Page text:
Our journey to find the Song of the Sea, not far from Land’s End has been a long one, but a knee replacement, Corona virus restrictions and busy B&B aside we were finally able to make a pilgrimage to the iconic spot!
So I was excited to set out on a balmy September day to finally discover the Instagram hot spot hidden within plain site near to the Land mark of Land’s End.
What is The Song of the Sea?
The spectacular sea cave The Song of the Sea is at the southern end of Nanjizal cove. Its a tall sea cave, with twin pools opening into the Stormy Atlantic that holds turquoise waters and a magical light.
The sea cave has long intrigued me. just for the name alone! It is one of my suggestions for Secret Beaches in West Cornwall along The Penwith Tour.
- Time your visit for low tide and wait until the light creates a slot of reflection in the late afternoon for the full magic of the visit.
- Better still take your bathing costume and take a dip in the twin turquoise lagoons under the echoing magic of the sea cave.
Nanjizal beach is as capricious as any star. On a still summer day it sometimes holds beguiling soft shell laden sands, yet these can just as quickly can be scoured away to reveal a boulder beach. We were so lucky to find a sandy beach for our visit but we did have to share the beach with the numerous coastal walkers who had made the mile long trek from Land’s End. Cornwall is still so busy this September!
Also at Nanjizal beach
When visiting Nanjizal look out for the Diamond horse formation in the north cliff. This is said to resemble a horse when the sunlight catches the quartz in the granite. Alas we failed!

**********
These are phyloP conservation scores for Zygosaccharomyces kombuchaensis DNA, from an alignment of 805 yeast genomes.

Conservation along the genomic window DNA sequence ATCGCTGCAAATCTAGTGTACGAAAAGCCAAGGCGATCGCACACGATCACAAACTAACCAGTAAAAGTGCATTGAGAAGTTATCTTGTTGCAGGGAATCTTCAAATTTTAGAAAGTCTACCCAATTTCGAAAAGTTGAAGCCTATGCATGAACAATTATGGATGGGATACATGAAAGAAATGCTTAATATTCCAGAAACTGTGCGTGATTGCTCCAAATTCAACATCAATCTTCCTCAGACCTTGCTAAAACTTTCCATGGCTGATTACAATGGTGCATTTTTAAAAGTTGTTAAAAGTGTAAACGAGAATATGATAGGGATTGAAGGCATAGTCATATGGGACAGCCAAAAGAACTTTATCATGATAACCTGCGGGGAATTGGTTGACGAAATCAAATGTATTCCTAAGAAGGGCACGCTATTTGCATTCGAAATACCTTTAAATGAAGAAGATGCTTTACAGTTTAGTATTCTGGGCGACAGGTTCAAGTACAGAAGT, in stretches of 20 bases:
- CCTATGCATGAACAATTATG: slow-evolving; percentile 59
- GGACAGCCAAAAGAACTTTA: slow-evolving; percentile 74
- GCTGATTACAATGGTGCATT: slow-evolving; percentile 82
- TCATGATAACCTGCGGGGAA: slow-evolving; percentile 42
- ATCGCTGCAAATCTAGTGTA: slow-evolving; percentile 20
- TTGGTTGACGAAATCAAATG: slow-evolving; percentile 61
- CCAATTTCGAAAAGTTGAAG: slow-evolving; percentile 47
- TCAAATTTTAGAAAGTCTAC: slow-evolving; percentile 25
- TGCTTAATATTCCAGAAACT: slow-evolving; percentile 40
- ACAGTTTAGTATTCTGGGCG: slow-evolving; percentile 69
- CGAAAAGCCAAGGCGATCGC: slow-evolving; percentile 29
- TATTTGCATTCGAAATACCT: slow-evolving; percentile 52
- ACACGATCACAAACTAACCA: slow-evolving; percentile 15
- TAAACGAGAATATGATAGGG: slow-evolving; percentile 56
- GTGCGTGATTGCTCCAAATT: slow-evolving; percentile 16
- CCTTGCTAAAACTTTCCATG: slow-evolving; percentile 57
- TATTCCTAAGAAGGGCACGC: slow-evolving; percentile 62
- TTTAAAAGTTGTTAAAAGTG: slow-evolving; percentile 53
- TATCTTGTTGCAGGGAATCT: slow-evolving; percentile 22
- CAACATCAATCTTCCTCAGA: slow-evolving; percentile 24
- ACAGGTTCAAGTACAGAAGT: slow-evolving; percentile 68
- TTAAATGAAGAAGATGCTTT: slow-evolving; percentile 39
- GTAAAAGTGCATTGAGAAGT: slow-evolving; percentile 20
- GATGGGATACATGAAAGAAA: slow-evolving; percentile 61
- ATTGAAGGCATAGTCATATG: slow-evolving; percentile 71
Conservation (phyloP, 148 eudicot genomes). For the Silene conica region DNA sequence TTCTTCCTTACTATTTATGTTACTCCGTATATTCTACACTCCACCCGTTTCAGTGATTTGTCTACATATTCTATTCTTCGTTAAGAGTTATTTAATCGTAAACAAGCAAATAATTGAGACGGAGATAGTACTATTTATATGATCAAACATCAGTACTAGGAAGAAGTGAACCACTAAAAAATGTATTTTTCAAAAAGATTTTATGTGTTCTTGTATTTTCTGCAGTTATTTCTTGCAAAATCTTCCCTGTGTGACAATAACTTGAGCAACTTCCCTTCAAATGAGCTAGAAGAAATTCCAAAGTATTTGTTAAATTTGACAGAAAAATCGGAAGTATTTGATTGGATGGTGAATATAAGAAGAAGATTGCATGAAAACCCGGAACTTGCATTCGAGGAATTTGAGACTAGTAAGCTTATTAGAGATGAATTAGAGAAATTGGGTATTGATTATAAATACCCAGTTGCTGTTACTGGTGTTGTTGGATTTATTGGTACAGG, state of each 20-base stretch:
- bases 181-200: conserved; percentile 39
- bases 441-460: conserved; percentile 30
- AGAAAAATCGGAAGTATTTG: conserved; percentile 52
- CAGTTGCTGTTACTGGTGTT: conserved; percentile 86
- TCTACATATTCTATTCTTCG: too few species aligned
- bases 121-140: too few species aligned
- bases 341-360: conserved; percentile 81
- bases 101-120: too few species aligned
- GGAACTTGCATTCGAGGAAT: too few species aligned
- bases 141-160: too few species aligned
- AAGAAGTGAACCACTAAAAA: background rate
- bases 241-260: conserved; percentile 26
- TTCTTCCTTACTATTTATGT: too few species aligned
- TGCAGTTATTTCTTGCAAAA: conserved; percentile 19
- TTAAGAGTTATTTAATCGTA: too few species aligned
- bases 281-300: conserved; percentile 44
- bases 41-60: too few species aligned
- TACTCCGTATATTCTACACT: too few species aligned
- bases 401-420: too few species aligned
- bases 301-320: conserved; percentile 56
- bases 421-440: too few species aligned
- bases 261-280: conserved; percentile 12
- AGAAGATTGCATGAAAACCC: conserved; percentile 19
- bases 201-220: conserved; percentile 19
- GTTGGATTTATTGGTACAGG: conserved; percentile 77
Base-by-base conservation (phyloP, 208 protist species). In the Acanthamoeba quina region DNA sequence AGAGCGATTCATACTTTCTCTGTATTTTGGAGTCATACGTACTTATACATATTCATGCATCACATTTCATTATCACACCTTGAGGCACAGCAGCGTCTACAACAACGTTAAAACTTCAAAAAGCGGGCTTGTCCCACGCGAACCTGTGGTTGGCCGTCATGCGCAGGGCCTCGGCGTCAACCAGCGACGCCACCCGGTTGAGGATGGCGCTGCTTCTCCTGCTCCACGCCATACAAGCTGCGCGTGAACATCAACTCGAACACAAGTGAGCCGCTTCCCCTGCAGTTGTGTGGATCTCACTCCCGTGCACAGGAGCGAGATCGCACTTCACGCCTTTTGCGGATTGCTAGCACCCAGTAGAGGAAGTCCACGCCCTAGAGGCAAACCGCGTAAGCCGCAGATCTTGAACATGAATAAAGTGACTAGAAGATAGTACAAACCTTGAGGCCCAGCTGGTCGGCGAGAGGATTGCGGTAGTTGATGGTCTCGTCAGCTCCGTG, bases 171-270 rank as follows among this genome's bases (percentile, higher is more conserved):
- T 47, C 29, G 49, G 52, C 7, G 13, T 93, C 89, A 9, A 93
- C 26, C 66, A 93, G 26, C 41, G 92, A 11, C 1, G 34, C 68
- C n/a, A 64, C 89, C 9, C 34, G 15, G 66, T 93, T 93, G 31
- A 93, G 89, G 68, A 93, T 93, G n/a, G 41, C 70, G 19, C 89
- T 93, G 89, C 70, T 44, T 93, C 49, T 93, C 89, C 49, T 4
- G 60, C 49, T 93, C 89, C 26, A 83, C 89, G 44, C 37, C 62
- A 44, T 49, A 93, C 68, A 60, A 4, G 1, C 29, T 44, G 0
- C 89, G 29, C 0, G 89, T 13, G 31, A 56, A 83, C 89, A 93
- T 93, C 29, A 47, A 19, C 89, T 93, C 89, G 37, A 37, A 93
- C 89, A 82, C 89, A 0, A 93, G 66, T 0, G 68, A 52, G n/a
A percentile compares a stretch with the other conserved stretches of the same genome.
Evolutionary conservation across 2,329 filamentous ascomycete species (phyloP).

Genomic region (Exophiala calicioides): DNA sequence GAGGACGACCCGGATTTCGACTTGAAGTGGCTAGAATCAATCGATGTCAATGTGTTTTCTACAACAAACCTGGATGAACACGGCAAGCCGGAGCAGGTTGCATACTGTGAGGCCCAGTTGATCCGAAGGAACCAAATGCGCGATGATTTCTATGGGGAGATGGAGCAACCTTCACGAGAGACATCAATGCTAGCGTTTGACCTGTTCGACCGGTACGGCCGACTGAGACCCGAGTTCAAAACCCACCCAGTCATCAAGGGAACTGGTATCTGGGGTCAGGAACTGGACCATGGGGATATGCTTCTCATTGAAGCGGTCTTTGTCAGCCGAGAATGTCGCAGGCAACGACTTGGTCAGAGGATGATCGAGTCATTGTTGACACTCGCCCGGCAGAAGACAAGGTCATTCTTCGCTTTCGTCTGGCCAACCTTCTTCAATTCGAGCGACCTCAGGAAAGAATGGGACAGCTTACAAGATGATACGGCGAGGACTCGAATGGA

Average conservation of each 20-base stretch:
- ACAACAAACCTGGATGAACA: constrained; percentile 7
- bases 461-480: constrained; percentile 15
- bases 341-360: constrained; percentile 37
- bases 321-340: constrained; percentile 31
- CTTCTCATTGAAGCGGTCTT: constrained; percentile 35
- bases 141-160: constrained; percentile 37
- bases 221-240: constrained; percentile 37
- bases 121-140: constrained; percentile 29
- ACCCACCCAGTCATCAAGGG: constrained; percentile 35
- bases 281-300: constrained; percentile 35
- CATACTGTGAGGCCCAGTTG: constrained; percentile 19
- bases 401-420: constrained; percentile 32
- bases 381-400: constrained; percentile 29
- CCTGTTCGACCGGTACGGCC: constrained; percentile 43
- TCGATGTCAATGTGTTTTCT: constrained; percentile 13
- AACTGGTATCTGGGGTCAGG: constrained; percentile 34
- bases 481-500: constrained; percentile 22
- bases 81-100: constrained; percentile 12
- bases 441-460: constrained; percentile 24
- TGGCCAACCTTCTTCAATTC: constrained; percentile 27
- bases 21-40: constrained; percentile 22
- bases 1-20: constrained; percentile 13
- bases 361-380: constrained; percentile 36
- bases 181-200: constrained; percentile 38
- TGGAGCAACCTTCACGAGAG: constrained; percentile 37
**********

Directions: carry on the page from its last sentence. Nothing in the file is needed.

There are two beautiful waterfalls here. The stream would originally driven a water wheel that gives the alternative name for Nanjizel: – “Mill Bay”
Cornish coves always have a history of shipwrecks and at Nanjizal the remains of The City of Cardiff can sometimes be spotted at very low tide below Carn Cravah. She was driven aground in 1906 despite running her engines at full power. The intervention of the rocket brigade saved the crew of 23 men 2 women and a small child. View wreck
The journey to Nanjizal Beach. – A trio of choices
There are three main routes to Nanjizal – each will involve a walk of about one mile
- Walk eastwards from Land’ End. You will find snaps from this route in my blog “Walking in natures garden – Land’s End”
- Walk westwards from the pretty cove of Porthgwarra recently made famous again by Ross Poldark’s famous sea dip!
- Walk from Trevescan – a cross country route following the valley to the sea.
Porthgwarra to Nanjizal – a coastal walk
So this time we parked at the beautiful cove of Porthgwarra and walked along the cliffs to towards Land’s End.
This is a sparse aggressively sculptured landscape, honed by the passage of time, with ancient Cornish names that tell of long human habitation. Look out for traces of Bronze Age Tumuli, Iron Age cliff top castles and the ever present Tin mines. The final piece of magic is the Archipelago of Isles of Scilly shimmering on the horizon that accompanies this walk towards Land’s End.
Pendower cove gives the first glimpse of the spectacular sea caves along the route. We paused here to admire the view before crossing Carn Les Boel – the site of an Iron Age Cliff Castle.
We didn’t linger here though as the beguiling silver sands of Nanjizal had come into view. A final scramble down a long steep flight of steps and over the millstream brought us to the beach. Here my heart did miss a beat as the final flight of steps on to the beach is, well, steep!
I think I will return to The Song of the Sea again very soon. This time my visit will aim for low tide when the beach is less busy.
I must admit we were tired and took the inland heathland path on the way back and emerged beside the Coastguard cottages above Porthgwarra Cove. The cream teas there looked so welcoming but alas we hadn’t brought any money!